Foam tapes are often gauged by a variety of physical properties; compression, compression set, density, and tensile strength. One of the important properties is temperature resistance. As foam tapes become more readily utilized throughout a large variety of industries, temperature performance becomes critical in deciding which tapes are best suited to which applications.
Engineering for Hot and Cold Applications
Though elevated temperature resistance is the most common attribute when testing foam tapes, foam tapes are also needed for cold temperature applications. Foam tapes can be used throughout cold temperature environments such as truck and trailer applications, refrigerated facilities, and construction.. These tapes must be able to be used in temperatures that may sometimes be lower than -20 degrees Fahrenheit. On the other end of the spectrum, tapes may need to be used in very high temperature environments, particularly for under the hood automotive and transportation applications. These foam products need to resist temperature cycling from cold to extremely hot and maintain their integrity and ability to seal. Some common temperature performance data for acrylic, polyurethane and polyolefin foams are listed in the table below.
Note: The temperature data is general and not specific to any one product.
Accommodating Expansion and Contraction
Foam tapes can experience both expansion and contraction as the temperature rises and falls. Not only must foam tape be rated for specific temperature extremes, it must also be tested for intense variations within those extremes. Some foam tapes are going to be held at a consistently high or consistently lower temperature. Others need to be able to resist cycling within a temperature spectrum. The best bonding tapes accommodate the expansion and contraction of the materials that they are bonding. This is a feature that makes foam bonding tapes superior to other methods of bonding, such as mechanical fasteners or other adhesives. In this situation, the foam tape operates as a buffer, distributing stress and offering additional flexibility.
Bonding, Sealing, and More
Foam tapes are designed to bond and seal in one easy application. (many foam tapes require some type of compression but not all). When you look at these properties in conjunction with temperature resistance, the number of applications can be astonishing.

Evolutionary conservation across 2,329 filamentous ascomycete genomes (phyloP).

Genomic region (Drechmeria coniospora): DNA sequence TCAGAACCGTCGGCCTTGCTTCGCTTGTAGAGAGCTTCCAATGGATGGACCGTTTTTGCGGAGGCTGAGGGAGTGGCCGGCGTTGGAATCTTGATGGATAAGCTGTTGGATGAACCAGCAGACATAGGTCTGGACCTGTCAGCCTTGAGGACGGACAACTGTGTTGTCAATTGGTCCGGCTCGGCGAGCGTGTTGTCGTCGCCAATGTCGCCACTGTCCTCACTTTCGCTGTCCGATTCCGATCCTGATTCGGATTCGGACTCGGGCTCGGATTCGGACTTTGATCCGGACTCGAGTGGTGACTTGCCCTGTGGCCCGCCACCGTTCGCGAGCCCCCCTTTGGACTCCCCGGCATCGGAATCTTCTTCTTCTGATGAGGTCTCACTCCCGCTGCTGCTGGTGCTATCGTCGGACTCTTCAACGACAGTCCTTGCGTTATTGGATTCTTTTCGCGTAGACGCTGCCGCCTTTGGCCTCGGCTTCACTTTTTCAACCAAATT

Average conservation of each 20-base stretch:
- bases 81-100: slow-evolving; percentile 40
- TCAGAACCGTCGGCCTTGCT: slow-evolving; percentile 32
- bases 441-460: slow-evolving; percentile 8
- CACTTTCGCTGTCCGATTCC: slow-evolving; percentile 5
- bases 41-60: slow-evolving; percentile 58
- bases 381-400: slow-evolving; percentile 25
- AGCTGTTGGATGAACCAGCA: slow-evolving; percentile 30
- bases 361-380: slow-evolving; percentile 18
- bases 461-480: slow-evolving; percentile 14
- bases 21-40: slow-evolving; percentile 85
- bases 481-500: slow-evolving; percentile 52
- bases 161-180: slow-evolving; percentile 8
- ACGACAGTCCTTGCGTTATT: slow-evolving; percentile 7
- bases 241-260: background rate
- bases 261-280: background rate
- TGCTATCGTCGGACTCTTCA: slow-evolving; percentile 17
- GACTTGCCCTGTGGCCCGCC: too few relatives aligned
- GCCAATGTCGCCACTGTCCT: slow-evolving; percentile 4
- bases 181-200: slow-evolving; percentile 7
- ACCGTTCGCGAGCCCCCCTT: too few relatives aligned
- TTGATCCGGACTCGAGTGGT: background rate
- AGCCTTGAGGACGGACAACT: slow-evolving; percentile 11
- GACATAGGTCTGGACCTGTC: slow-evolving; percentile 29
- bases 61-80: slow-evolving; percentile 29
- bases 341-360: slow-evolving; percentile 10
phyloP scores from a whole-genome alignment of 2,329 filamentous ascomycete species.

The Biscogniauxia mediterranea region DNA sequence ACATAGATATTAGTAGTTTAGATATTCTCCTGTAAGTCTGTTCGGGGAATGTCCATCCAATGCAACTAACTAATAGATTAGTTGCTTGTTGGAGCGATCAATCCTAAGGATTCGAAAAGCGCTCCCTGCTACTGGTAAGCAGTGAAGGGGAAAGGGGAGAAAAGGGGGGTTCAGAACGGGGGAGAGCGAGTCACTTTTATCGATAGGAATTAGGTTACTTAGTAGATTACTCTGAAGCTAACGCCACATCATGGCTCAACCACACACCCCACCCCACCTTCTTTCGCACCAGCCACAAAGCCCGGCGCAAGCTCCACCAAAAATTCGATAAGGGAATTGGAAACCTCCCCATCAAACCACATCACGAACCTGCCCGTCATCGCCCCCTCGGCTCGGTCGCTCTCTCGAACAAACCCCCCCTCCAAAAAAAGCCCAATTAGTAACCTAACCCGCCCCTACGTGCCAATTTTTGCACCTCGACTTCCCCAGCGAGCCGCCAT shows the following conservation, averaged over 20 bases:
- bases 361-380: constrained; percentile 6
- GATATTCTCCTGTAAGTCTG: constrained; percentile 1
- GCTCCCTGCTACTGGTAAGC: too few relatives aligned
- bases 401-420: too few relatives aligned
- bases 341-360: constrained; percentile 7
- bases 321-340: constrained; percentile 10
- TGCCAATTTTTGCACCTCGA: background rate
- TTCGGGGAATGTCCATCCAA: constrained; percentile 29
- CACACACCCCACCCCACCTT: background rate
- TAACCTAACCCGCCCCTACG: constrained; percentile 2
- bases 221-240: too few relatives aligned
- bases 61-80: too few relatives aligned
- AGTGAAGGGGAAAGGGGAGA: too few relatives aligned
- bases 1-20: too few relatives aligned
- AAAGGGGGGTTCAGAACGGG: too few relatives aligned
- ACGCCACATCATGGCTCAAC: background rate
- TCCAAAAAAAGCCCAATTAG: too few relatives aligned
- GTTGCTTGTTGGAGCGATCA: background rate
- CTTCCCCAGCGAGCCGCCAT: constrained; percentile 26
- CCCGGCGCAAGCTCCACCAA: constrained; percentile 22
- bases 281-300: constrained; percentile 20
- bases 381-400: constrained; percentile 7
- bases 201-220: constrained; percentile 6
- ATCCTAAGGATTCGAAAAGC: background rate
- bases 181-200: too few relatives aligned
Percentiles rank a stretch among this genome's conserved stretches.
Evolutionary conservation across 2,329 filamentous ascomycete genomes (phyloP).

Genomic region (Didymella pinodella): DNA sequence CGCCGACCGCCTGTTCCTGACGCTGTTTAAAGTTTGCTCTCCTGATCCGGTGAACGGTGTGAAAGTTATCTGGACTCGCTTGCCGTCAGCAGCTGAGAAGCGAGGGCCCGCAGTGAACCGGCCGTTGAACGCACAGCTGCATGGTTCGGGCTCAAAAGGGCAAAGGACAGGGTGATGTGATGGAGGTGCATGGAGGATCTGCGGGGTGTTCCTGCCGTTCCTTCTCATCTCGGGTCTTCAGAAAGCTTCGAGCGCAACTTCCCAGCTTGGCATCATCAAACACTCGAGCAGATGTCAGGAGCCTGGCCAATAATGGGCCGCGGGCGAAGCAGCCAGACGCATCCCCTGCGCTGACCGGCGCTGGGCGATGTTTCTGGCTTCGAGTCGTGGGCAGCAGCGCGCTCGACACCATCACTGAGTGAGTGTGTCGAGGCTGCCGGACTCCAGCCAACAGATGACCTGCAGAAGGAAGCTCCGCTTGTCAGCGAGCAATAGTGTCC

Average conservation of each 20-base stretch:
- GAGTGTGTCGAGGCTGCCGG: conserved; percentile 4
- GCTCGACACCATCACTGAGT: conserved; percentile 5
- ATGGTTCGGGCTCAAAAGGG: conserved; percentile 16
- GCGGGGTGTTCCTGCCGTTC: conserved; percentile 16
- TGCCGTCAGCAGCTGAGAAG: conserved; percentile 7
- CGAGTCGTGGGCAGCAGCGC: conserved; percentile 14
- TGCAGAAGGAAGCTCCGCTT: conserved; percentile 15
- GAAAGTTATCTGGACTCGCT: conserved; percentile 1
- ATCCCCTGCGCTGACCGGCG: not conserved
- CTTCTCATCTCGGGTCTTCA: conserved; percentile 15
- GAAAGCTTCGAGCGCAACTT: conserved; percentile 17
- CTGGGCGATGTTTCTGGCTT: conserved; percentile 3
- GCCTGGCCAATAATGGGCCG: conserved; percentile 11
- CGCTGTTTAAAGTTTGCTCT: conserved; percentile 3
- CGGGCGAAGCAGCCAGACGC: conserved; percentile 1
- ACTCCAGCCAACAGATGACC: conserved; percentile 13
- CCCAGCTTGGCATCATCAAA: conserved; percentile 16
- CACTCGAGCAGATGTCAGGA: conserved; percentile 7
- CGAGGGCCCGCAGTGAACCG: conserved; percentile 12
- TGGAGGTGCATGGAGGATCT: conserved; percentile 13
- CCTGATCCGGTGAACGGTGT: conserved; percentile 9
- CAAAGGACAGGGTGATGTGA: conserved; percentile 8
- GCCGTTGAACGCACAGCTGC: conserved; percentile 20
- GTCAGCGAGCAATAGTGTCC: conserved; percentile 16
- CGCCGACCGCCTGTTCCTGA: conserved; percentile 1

Specialty tape products are often needed whenever temperature extremes are going to be present. Foam tapes are tested to varying temperature extremes, and different tapes may be necessary depending on the application’s needs. Tom Brown, Inc. has a wide variety of foam tape products, including Saint-Gobain, 3M, Foamseal, and Adhesives Research series.
Structural spacer tapes are used alongside one or two part structural silicone sealants to ensure that glass remains bonded to the metal framing system for the life of a building. The controlled density and thickness of a spacer tape provides a highly consistent gap or channel into which the silicone sealant is applied. A diagram of a typical application is shown below:
What might not be obvious is how the cell structure in the spacer tape enables the silicone sealant to cure.
How Structural Silicone Sealants Cure
One part silicone sealants are formulated with all the ingredients needed to reach a cured state (paste phase to rubber phase). The curing process is initiated by a reaction with moisture in the air. One part systems are low cost and easy to use and apply.
Two part sealants separate the reactive portion or catalyst from the base adhesive formula and then join them together via a mixing and pumping process. Two part systems lend themselves to higher volume, higher speed operations where quick handling and cure time are needed in an assembly operation.
Both one and two part sealants outgas and do generate small amounts of VOCs (volatile organic compounds); even the low VOC grades.